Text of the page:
I’ve now grown accustomed to listening to audiobooks. I can even listen to new-to-me books on audio and keep up with what’s going on. But the tricky part comes when I procrastinate on writing up a review of what I listened to. With physical and e-books, I can just flip through the book and find things I highlighted to help refresh my memory of what I read and what I thought, but I don’t bookmark or take notes when listening to audiobooks, so discussing the book this long after listening to it will be a challenge.
Romance; Historical Fiction
Bridgertons, book 2
The second novel in the Bridgertons series focuses on Anthony, the eldest of the Bridgerton siblings. Anthony, a known rake around the ton, has decided to get married, but he doesn’t want to marry for love. You see, Anthony’s father died young and, since he’s nearing the age at which his father died, Anthony is convinced that he will die at the same age as well. As such, he does not what a wife who will endure the same heartache his mom did when her beloved, Anthony’s father, died. That’s why Anthony has his sight set on the beautiful Edwina, but first, he’ll have to convince Edwina’s older sister, Kate, that he’s a worthy suitor.
Due to the state of their finances, Kate and Edwina are introduced to society at the same time. However, because of Edwina’s beauty, all suitors flock to her. Protective of her sister, Kate intends to dissuade any suitor who doesn’t have her sister’s best intentions in mind, and that includes the supposed reformed rake, Anthony Bridgerton. The two often butt heads at first, but the more they get to know each other, the closer they get and find it hard to avoid constantly thinking of each other. But Kate is certain Anthony wouldn’t want to marry her and Anthony is sure he shouldn’t marry for love. (Goodreads)
Like many others, I started reading the Bridgerton books after seeing the TV show on Netflix. The cast, the clothes, the acting, the setting all hooked me to the TV series, so when I completed the first season, I looked to the books for more of the story.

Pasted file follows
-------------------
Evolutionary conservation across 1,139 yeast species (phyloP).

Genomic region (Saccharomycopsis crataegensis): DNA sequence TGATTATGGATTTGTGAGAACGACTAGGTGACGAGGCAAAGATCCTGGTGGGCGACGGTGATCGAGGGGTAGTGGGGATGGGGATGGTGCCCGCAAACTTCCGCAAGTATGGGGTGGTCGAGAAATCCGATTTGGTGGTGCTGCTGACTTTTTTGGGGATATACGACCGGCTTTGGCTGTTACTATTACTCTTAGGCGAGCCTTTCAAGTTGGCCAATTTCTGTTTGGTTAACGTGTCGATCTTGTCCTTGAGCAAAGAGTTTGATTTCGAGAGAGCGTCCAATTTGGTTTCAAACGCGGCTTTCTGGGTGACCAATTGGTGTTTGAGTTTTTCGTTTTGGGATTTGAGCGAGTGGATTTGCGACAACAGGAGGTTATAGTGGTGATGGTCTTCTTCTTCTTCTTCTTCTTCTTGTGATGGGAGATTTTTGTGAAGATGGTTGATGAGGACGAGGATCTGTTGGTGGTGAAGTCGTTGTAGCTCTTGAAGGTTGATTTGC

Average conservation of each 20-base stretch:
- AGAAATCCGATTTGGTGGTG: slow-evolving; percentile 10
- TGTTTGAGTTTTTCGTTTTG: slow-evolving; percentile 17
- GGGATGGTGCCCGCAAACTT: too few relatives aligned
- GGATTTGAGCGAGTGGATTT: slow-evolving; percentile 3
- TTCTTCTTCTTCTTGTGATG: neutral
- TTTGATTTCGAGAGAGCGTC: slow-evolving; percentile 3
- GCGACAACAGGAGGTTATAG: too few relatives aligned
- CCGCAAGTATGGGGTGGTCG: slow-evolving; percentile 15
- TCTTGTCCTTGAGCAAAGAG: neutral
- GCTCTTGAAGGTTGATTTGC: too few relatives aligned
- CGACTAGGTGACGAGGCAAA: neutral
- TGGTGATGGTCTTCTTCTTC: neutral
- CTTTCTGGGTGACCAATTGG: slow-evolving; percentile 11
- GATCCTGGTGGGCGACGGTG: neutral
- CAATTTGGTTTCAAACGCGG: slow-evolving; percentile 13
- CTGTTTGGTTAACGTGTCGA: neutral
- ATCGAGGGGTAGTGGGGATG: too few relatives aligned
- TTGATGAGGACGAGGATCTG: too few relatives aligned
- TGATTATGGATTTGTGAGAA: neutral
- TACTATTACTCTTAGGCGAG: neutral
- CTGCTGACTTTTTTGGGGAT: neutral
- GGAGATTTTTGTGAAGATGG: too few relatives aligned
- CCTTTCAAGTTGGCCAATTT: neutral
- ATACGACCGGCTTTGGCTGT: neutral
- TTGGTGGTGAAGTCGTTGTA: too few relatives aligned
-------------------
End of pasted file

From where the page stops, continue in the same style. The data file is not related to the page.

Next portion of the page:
The first book, The Duke & I, mirrors the TV series fairly closely, and I had a fun time listening to it on audio. I guess the show’s second season will mirror The Viscount Who Loved Me and will focus on Anthony instead. I wonder how they will pull it off because I’m rooting for Anthony to be with the lady he’s involved with now in the show, and I can’t remember if we’ve met Kate Sheffield yet in it.
But back to the book, since it’s the whole point of this review. The Viscount Who Loved Me was a delightful read, of course. I get the impression that these historical romances will always be lighthearted, comedic reads, and will most likely become books I turn to when I want something quick and easy.
As always, I loved Lady Whistledown’s voice and am dearly looking forward to when her identity is uncovered to the members of the ton. I wonder how they’ll take it. My favorite character (which goes for the first book as well) is Collin, and I can’t wait to get to the book that’s about him. He’s the trickster in the Bridgerton family, and I like how he pokes at his elder brother. As for the main characters, Anthony and Kate, I immediately took a liking to Kate, who’s smart and practical. However, I didn’t like Anthony much. He’s just a little too forceful too often.
For the most part, I enjoyed the time spent listening to this story. My favorite part was when Kate, Edwina, and the Bridgertons played their croquet game by the lake. (It’s called something else in the story, but I listened to the audiobook and now I can’t remember the name of it, so I call it croquet.) It was pretty funny. As for the part I liked the least, it was when Kate got stung by the bee and how events unfolded after that. I think Anthony frustrated me the most there. However, I appreciate the author’s note (I think of it as an author’s note but I can’t remember if it was called that in the audiobook. Ugh! So frustrating to think back on audiobooks sometimes) in which Quinn explains Anthony’s reactions there and why he would become convinced that he will die at the same age as his father.
As for the narrator, she did a great job, of course. It’s the same person who narrated the first book. I get the impression that she probably did all the Bridgerton books.
It was fun and entertaining, and I look forward to seeing how this story will be portrayed in the TV show.
Buy | Borrow | Bypass
I mean, I don’t have a copy, but the series is fun so if it sounds like your sort of thing, then I recommend getting a copy.